Someone else has suggested that you use an air conditioning disconnect as the garage building disconnecting means. The problem is that the building disconnecting means must be "suitable for use as service equipment" and most air conditioning disconnects are not. The exception to that rule allows the use of "snap switches", which is the code language for an ordinary toggle switch, but that exception does not permit the use of other types of switches or pullouts that are not "suitable for use as service equipment." The exception is only meant to permit the use of snap switches for residential outbuildings. If any more elaborate disconnect is needed then the device used must be listed by an electrical testing laboratory and marked "suitable for use as service equipment." -- Tom H
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All understood and much appreciated Tom. I will run it as suggested and not be concerned about resetting in the garage and also be sure to install the correct "2-pole" switch as cautioned by Chris in a sub posting. The info here is always on the money. Again thanks and happy BBQ'ing. John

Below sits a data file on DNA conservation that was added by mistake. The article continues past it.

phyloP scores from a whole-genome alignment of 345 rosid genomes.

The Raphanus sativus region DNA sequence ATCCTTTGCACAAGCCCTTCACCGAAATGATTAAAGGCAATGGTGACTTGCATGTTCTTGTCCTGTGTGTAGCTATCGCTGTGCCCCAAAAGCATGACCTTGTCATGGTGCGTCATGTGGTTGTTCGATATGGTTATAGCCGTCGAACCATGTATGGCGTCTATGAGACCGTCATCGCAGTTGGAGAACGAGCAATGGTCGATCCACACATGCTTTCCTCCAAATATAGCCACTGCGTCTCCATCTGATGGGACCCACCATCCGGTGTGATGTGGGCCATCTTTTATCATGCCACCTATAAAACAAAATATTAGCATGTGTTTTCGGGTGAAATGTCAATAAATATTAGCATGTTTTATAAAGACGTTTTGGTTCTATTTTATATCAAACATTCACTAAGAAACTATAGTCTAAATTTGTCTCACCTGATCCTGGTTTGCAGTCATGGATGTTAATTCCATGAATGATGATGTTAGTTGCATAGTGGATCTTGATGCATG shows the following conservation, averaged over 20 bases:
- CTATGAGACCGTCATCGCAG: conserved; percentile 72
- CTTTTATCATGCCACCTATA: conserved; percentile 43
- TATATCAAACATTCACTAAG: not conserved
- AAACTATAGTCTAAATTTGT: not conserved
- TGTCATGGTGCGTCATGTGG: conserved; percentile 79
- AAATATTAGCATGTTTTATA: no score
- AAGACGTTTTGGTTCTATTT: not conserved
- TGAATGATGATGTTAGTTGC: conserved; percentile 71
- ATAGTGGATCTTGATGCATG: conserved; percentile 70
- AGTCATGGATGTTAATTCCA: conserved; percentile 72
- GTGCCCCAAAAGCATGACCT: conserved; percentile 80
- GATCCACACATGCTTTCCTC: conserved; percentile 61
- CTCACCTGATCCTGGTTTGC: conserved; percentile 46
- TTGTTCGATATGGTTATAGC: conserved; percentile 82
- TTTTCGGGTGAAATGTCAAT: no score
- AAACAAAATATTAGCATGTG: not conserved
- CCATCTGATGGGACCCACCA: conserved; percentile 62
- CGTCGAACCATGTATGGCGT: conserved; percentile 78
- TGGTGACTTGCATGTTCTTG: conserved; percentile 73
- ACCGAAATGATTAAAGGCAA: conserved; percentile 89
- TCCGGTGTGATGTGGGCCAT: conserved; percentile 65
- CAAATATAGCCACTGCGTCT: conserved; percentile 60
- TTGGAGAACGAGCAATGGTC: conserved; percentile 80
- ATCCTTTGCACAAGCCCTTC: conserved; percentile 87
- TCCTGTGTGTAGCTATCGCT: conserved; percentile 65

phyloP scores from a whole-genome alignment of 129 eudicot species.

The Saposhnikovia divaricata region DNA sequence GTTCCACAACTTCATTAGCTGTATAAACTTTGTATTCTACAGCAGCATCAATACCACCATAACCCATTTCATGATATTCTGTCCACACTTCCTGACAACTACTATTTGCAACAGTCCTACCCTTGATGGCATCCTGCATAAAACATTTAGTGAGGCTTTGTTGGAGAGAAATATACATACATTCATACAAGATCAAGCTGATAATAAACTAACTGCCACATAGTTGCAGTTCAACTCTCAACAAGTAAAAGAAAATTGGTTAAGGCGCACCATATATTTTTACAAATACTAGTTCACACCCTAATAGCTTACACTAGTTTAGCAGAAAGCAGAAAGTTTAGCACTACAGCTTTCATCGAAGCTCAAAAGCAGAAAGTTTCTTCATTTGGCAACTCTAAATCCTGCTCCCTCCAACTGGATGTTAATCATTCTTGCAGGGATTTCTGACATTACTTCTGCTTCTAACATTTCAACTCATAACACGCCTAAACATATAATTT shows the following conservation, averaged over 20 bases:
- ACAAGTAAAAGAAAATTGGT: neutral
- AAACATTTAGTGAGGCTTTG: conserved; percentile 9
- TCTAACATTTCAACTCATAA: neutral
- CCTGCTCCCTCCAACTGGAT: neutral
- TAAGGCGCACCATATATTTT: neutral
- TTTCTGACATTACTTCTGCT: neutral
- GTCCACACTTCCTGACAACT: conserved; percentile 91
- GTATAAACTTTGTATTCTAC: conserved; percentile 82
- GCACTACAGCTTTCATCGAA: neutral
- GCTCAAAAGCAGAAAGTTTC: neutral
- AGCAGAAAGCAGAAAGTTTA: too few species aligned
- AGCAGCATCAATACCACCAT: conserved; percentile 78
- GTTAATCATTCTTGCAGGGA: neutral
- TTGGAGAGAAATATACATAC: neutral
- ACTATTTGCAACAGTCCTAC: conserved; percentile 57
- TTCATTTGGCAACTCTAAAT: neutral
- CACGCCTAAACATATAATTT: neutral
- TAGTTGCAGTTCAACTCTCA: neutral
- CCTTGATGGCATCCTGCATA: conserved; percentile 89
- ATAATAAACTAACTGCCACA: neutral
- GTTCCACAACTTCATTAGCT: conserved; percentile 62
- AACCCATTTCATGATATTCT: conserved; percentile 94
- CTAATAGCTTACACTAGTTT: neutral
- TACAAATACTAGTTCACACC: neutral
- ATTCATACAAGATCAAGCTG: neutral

"HorneTD"

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Not quite. A two pole switch switches two circuits at once. That's rare in light switches. Light switches usually come as "one way", "two way" or "three way" - which isn't the same thing at all, and won't properly switch 240V.
You might wish to consider something a bit beefier than a light switch acting as a disconnect.
While a light switch works fine IF there's nothing running on the circuit when you operate them, the usual ones won't like switching current flow to motorized equipment for very long.
Electrical codes do not permit the use of standard duty light switches (or breakers for that matter) acting as the power switches for motors.